We went into Flag in the first place to get parts for repair of an antenna mount on Little Truck. Plastic parts had to be replaced with metal, sheet metal screws had to be replaced with hex bolts and matching nuts. It was that matching part that proved to be the issue. Bad enough the big box "hardware" store on the corner doesn't have stainless hardware. They don't seem to have the sense, staff, intelligence, to separate the 1/4-20 nuts from the 1/4-28 nuts. The little drawers are not even labeled so. Just says 1/4" nuts-zinc. Period. All the bolts were 1/4-20 so it did not occur to me there might be a problem with the nuts. I just grab'd the ei8ht I wanted. My Bad. Never trust a hardware store that sells mixed nuts.

Back at Camp Two Flat it took me several tries to get the 1/4-28 nut to thread on to the 1/4-20 bolt before I finally stopped to look at the situation. Oh Well. Nothing better to do today than drive back into town. We wanted to go to the Library anyhow.

Saturday, 05 July, 2008, The Day After at Flagstaff.

I'm always confusing my Self, and probly some of you Gentle Readers, with the dating of storeys in this journal, so let me say this about that and see if I can stick with it: The day/date group at the start of a column is the date of composition. I write mostly in the wee hours of dawn, sitting with coffee, of events transpired since the previous session. Mostly I write every day but however some days I just get up and drive. So here is what happened.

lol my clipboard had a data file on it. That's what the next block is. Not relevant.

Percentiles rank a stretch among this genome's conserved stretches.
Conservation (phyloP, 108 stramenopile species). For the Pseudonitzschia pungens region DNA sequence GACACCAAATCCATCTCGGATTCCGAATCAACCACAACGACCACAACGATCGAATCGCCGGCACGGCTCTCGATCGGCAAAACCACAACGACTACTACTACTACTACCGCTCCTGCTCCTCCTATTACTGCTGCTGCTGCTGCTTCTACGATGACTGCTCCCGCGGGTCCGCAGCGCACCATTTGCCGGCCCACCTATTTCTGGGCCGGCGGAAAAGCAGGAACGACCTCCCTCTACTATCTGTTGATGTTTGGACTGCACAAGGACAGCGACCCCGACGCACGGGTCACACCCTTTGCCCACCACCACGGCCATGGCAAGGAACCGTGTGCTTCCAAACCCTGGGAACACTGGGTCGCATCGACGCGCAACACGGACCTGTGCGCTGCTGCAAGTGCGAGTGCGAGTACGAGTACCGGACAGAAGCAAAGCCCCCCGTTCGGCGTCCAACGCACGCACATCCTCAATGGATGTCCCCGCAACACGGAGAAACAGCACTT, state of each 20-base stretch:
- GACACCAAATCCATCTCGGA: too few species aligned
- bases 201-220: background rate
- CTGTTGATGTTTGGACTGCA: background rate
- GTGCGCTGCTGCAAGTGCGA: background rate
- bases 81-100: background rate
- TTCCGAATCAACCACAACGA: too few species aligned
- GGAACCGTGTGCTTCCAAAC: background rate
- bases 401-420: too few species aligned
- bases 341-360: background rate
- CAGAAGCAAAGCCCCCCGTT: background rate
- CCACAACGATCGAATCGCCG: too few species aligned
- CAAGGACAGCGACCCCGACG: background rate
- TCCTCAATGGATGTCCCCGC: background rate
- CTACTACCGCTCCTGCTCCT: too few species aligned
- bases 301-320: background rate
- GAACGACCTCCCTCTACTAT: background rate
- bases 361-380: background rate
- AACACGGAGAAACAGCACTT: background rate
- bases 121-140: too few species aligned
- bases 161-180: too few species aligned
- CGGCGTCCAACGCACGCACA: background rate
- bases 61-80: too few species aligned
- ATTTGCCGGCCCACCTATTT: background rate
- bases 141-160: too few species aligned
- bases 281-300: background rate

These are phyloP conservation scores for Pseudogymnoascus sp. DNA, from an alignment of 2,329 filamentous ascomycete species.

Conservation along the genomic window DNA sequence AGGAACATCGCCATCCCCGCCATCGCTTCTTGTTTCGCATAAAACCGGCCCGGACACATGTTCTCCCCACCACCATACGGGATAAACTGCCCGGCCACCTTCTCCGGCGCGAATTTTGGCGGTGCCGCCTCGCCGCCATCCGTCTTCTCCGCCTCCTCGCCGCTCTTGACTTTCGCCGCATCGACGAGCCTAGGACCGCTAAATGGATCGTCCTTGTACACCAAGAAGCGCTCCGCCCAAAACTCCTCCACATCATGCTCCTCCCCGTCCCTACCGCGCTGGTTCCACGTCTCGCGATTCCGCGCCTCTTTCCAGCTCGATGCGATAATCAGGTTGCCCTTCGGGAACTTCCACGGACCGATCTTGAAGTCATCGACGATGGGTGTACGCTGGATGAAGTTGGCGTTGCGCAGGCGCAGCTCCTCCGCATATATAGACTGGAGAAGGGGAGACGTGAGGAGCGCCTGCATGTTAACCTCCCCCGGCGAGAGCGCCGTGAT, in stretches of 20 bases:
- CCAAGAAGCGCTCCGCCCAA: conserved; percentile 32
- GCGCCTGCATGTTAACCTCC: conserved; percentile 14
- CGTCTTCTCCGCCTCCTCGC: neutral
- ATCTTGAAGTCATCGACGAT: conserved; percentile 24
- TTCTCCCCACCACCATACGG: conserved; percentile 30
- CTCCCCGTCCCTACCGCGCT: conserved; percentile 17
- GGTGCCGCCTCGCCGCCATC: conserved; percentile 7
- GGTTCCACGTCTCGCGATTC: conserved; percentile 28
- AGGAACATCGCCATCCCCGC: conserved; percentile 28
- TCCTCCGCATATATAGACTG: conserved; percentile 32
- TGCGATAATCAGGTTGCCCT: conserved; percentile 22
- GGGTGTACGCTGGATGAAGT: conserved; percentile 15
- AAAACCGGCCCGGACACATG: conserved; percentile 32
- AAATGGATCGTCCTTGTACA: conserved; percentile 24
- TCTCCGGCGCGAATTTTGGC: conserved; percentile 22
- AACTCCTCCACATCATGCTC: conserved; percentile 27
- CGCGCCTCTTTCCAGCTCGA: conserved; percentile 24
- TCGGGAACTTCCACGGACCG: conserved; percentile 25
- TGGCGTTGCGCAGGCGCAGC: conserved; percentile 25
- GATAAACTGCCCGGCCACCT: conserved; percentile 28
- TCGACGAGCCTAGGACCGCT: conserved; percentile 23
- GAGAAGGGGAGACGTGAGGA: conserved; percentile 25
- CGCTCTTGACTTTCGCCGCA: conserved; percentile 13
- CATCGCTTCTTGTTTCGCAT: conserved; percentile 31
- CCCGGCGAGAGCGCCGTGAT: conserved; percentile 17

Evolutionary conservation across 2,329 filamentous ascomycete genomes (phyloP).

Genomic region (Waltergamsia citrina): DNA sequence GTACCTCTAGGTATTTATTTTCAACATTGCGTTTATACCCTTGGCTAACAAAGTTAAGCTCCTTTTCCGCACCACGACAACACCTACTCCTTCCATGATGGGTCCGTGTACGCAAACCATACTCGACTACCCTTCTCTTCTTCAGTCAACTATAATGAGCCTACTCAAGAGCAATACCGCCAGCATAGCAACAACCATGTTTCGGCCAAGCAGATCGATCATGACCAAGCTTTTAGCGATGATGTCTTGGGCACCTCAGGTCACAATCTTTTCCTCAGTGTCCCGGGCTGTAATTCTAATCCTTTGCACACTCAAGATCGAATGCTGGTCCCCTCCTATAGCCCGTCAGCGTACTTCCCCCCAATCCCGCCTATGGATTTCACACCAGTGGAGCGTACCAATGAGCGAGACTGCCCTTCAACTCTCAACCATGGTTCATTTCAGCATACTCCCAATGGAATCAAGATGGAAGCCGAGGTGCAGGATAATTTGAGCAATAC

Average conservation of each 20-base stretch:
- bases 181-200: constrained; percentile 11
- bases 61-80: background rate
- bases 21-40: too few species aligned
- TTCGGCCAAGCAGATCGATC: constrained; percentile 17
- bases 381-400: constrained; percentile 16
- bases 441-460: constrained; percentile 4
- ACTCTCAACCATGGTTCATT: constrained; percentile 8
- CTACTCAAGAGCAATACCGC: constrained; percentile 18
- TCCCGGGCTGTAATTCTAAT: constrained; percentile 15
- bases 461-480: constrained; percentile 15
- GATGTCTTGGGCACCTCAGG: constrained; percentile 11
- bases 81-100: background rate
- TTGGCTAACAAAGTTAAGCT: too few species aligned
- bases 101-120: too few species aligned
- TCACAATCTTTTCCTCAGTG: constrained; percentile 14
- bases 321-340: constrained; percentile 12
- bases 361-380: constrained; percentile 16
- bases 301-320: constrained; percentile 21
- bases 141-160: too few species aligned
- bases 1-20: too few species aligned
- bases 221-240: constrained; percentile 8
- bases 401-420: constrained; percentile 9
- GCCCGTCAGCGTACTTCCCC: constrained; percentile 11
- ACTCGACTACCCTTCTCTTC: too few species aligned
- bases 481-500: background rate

Yesterday started late despite my best efforts to the contrary. Just as well. By the time Tom—of our Two Flat neighbors Sue and Tom—and I finished visiting it was two hours past when I'd wanted to depart. And the toad still waited to be hitched. Tom had convinced me to break with the Frequent Fueler Club thing, the four hour, 170 mile out of the way loop was not worth it. A combination of the latter two of my options was the result. We fuelled at the Bellemont Pilot, bought a couple hours WiFi Time at the BigMacatorium, sat through an exciting thunderstorm—rain and hail, the carpark awash—and then took showers. All activities that needed to be done. Except the laundry, that will pile up further.